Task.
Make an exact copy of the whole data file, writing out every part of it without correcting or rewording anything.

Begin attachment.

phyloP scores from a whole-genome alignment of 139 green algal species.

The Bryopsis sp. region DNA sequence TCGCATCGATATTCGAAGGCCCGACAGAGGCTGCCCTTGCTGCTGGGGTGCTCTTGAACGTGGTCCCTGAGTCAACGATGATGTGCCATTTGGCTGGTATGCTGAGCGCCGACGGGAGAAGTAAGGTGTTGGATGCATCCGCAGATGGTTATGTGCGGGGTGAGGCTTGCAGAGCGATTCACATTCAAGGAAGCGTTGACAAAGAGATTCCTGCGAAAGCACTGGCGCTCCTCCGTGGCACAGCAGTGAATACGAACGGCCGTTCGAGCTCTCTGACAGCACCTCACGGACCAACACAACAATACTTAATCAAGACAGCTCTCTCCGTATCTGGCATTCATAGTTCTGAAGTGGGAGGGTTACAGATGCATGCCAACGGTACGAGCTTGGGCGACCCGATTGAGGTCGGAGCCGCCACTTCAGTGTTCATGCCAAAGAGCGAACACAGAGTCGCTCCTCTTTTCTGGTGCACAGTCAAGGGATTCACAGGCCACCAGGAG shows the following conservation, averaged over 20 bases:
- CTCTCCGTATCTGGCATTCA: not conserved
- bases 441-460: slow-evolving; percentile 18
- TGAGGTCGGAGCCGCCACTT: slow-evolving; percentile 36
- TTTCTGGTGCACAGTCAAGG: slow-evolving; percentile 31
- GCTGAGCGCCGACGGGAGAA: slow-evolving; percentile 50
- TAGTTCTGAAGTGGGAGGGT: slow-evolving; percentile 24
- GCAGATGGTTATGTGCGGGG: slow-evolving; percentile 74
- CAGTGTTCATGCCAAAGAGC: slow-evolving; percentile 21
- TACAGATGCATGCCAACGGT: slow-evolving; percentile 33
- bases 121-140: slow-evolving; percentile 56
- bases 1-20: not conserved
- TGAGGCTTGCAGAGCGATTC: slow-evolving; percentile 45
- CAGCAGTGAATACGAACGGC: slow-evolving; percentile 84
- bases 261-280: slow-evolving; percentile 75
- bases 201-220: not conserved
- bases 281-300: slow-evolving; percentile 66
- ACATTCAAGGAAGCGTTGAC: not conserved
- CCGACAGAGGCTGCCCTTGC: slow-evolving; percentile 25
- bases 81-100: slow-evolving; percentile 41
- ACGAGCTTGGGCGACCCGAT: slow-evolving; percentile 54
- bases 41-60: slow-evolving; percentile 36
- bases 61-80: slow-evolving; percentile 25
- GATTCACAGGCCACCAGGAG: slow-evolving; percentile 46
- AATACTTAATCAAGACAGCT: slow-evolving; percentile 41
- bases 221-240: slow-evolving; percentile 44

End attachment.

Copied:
phyloP scores from a whole-genome alignment of 139 green algal species.

The Bryopsis sp. region DNA sequence TCGCATCGATATTCGAAGGCCCGACAGAGGCTGCCCTTGCTGCTGGGGTGCTCTTGAACGTGGTCCCTGAGTCAACGATGATGTGCCATTTGGCTGGTATGCTGAGCGCCGACGGGAGAAGTAAGGTGTTGGATGCATCCGCAGATGGTTATGTGCGGGGTGAGGCTTGCAGAGCGATTCACATTCAAGGAAGCGTTGACAAAGAGATTCCTGCGAAAGCACTGGCGCTCCTCCGTGGCACAGCAGTGAATACGAACGGCCGTTCGAGCTCTCTGACAGCACCTCACGGACCAACACAACAATACTTAATCAAGACAGCTCTCTCCGTATCTGGCATTCATAGTTCTGAAGTGGGAGGGTTACAGATGCATGCCAACGGTACGAGCTTGGGCGACCCGATTGAGGTCGGAGCCGCCACTTCAGTGTTCATGCCAAAGAGCGAACACAGAGTCGCTCCTCTTTTCTGGTGCACAGTCAAGGGATTCACAGGCCACCAGGAG shows the following conservation, averaged over 20 bases:
- CTCTCCGTATCTGGCATTCA: not conserved
- bases 441-460: slow-evolving; percentile 18
- TGAGGTCGGAGCCGCCACTT: slow-evolving; percentile 36
- TTTCTGGTGCACAGTCAAGG: slow-evolving; percentile 31
- GCTGAGCGCCGACGGGAGAA: slow-evolving; percentile 50
- TAGTTCTGAAGTGGGAGGGT: slow-evolving; percentile 24
- GCAGATGGTTATGTGCGGGG: slow-evolving; percentile 74
- CAGTGTTCATGCCAAAGAGC: slow-evolving; percentile 21
- TACAGATGCATGCCAACGGT: slow-evolving; percentile 33
- bases 121-140: slow-evolving; percentile 56
- bases 1-20: not conserved
- TGAGGCTTGCAGAGCGATTC: slow-evolving; percentile 45
- CAGCAGTGAATACGAACGGC: slow-evolving; percentile 84
- bases 261-280: slow-evolving; percentile 75
- bases 201-220: not conserved
- bases 281-300: slow-evolving; percentile 66
- ACATTCAAGGAAGCGTTGAC: not conserved
- CCGACAGAGGCTGCCCTTGC: slow-evolving; percentile 25
- bases 81-100: slow-evolving; percentile 41
- ACGAGCTTGGGCGACCCGAT: slow-evolving; percentile 54
- bases 41-60: slow-evolving; percentile 36
- bases 61-80: slow-evolving; percentile 25
- GATTCACAGGCCACCAGGAG: slow-evolving; percentile 46
- AATACTTAATCAAGACAGCT: slow-evolving; percentile 41
- bases 221-240: slow-evolving; percentile 44